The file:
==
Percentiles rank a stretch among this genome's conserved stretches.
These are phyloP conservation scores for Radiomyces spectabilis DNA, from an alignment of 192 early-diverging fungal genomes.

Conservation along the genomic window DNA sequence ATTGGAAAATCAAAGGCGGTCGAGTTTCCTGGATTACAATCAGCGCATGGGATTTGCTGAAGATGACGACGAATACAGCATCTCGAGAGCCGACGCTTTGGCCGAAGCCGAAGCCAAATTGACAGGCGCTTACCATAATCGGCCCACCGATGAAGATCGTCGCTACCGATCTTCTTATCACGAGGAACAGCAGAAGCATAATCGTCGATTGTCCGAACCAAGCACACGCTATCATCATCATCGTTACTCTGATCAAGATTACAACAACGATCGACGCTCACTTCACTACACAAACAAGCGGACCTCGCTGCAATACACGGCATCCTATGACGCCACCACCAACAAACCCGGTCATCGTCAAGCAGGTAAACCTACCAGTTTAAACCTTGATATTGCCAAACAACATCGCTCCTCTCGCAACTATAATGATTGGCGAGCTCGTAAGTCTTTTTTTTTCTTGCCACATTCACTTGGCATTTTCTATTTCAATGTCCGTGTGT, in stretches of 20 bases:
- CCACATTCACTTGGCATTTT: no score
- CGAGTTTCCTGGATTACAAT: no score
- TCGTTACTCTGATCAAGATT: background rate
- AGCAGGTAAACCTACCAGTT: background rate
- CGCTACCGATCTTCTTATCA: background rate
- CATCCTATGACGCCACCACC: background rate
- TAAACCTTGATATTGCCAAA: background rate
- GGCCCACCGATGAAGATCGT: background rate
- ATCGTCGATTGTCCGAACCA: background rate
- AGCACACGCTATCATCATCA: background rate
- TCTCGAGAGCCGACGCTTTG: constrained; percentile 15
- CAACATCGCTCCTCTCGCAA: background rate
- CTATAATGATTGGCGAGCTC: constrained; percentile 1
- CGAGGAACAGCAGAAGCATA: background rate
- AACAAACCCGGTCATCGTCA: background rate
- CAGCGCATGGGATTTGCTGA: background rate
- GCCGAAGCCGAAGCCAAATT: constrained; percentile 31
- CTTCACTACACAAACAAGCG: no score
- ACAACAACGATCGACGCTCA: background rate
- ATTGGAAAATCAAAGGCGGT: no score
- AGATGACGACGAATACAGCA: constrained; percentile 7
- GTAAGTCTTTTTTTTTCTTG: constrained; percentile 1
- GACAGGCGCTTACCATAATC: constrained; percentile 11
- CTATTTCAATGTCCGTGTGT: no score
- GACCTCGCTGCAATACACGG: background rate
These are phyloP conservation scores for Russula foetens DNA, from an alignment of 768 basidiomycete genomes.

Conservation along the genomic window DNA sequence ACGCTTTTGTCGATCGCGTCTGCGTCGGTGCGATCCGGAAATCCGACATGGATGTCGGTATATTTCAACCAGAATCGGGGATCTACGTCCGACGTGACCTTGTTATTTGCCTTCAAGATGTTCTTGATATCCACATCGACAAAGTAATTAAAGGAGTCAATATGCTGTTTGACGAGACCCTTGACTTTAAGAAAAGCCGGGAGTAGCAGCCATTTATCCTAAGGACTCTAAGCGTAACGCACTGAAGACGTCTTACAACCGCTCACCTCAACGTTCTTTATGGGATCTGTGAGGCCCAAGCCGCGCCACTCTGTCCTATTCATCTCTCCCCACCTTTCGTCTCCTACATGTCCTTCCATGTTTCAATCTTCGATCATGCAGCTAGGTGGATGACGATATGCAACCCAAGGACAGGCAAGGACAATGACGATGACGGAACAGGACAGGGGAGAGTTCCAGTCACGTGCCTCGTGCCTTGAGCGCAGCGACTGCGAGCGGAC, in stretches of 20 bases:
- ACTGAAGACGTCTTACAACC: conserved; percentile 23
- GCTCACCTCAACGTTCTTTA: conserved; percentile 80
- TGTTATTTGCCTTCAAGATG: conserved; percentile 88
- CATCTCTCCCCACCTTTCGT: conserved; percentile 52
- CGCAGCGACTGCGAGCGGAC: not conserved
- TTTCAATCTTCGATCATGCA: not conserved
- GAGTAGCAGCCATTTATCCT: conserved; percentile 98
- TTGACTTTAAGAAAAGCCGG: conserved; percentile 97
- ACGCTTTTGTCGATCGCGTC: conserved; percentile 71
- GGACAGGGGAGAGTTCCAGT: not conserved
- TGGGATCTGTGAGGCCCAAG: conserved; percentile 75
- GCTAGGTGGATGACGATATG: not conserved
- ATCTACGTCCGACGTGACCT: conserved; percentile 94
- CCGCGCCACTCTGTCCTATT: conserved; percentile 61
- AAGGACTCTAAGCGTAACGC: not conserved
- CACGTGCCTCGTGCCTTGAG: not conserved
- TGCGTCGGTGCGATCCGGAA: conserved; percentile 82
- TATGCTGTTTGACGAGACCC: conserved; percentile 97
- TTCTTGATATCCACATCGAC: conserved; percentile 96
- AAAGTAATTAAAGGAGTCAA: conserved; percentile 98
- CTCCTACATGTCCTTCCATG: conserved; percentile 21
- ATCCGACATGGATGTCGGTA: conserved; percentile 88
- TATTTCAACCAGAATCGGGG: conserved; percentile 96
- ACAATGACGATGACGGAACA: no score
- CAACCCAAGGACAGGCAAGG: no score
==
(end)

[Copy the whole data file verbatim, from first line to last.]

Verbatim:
Percentiles rank a stretch among this genome's conserved stretches.
These are phyloP conservation scores for Radiomyces spectabilis DNA, from an alignment of 192 early-diverging fungal genomes.

Conservation along the genomic window DNA sequence ATTGGAAAATCAAAGGCGGTCGAGTTTCCTGGATTACAATCAGCGCATGGGATTTGCTGAAGATGACGACGAATACAGCATCTCGAGAGCCGACGCTTTGGCCGAAGCCGAAGCCAAATTGACAGGCGCTTACCATAATCGGCCCACCGATGAAGATCGTCGCTACCGATCTTCTTATCACGAGGAACAGCAGAAGCATAATCGTCGATTGTCCGAACCAAGCACACGCTATCATCATCATCGTTACTCTGATCAAGATTACAACAACGATCGACGCTCACTTCACTACACAAACAAGCGGACCTCGCTGCAATACACGGCATCCTATGACGCCACCACCAACAAACCCGGTCATCGTCAAGCAGGTAAACCTACCAGTTTAAACCTTGATATTGCCAAACAACATCGCTCCTCTCGCAACTATAATGATTGGCGAGCTCGTAAGTCTTTTTTTTTCTTGCCACATTCACTTGGCATTTTCTATTTCAATGTCCGTGTGT, in stretches of 20 bases:
- CCACATTCACTTGGCATTTT: no score
- CGAGTTTCCTGGATTACAAT: no score
- TCGTTACTCTGATCAAGATT: background rate
- AGCAGGTAAACCTACCAGTT: background rate
- CGCTACCGATCTTCTTATCA: background rate
- CATCCTATGACGCCACCACC: background rate
- TAAACCTTGATATTGCCAAA: background rate
- GGCCCACCGATGAAGATCGT: background rate
- ATCGTCGATTGTCCGAACCA: background rate
- AGCACACGCTATCATCATCA: background rate
- TCTCGAGAGCCGACGCTTTG: constrained; percentile 15
- CAACATCGCTCCTCTCGCAA: background rate
- CTATAATGATTGGCGAGCTC: constrained; percentile 1
- CGAGGAACAGCAGAAGCATA: background rate
- AACAAACCCGGTCATCGTCA: background rate
- CAGCGCATGGGATTTGCTGA: background rate
- GCCGAAGCCGAAGCCAAATT: constrained; percentile 31
- CTTCACTACACAAACAAGCG: no score
- ACAACAACGATCGACGCTCA: background rate
- ATTGGAAAATCAAAGGCGGT: no score
- AGATGACGACGAATACAGCA: constrained; percentile 7
- GTAAGTCTTTTTTTTTCTTG: constrained; percentile 1
- GACAGGCGCTTACCATAATC: constrained; percentile 11
- CTATTTCAATGTCCGTGTGT: no score
- GACCTCGCTGCAATACACGG: background rate
These are phyloP conservation scores for Russula foetens DNA, from an alignment of 768 basidiomycete genomes.

Conservation along the genomic window DNA sequence ACGCTTTTGTCGATCGCGTCTGCGTCGGTGCGATCCGGAAATCCGACATGGATGTCGGTATATTTCAACCAGAATCGGGGATCTACGTCCGACGTGACCTTGTTATTTGCCTTCAAGATGTTCTTGATATCCACATCGACAAAGTAATTAAAGGAGTCAATATGCTGTTTGACGAGACCCTTGACTTTAAGAAAAGCCGGGAGTAGCAGCCATTTATCCTAAGGACTCTAAGCGTAACGCACTGAAGACGTCTTACAACCGCTCACCTCAACGTTCTTTATGGGATCTGTGAGGCCCAAGCCGCGCCACTCTGTCCTATTCATCTCTCCCCACCTTTCGTCTCCTACATGTCCTTCCATGTTTCAATCTTCGATCATGCAGCTAGGTGGATGACGATATGCAACCCAAGGACAGGCAAGGACAATGACGATGACGGAACAGGACAGGGGAGAGTTCCAGTCACGTGCCTCGTGCCTTGAGCGCAGCGACTGCGAGCGGAC, in stretches of 20 bases:
- ACTGAAGACGTCTTACAACC: conserved; percentile 23
- GCTCACCTCAACGTTCTTTA: conserved; percentile 80
- TGTTATTTGCCTTCAAGATG: conserved; percentile 88
- CATCTCTCCCCACCTTTCGT: conserved; percentile 52
- CGCAGCGACTGCGAGCGGAC: not conserved
- TTTCAATCTTCGATCATGCA: not conserved
- GAGTAGCAGCCATTTATCCT: conserved; percentile 98
- TTGACTTTAAGAAAAGCCGG: conserved; percentile 97
- ACGCTTTTGTCGATCGCGTC: conserved; percentile 71
- GGACAGGGGAGAGTTCCAGT: not conserved
- TGGGATCTGTGAGGCCCAAG: conserved; percentile 75
- GCTAGGTGGATGACGATATG: not conserved
- ATCTACGTCCGACGTGACCT: conserved; percentile 94
- CCGCGCCACTCTGTCCTATT: conserved; percentile 61
- AAGGACTCTAAGCGTAACGC: not conserved
- CACGTGCCTCGTGCCTTGAG: not conserved
- TGCGTCGGTGCGATCCGGAA: conserved; percentile 82
- TATGCTGTTTGACGAGACCC: conserved; percentile 97
- TTCTTGATATCCACATCGAC: conserved; percentile 96
- AAAGTAATTAAAGGAGTCAA: conserved; percentile 98
- CTCCTACATGTCCTTCCATG: conserved; percentile 21
- ATCCGACATGGATGTCGGTA: conserved; percentile 88
- TATTTCAACCAGAATCGGGG: conserved; percentile 96
- ACAATGACGATGACGGAACA: no score
- CAACCCAAGGACAGGCAAGG: no score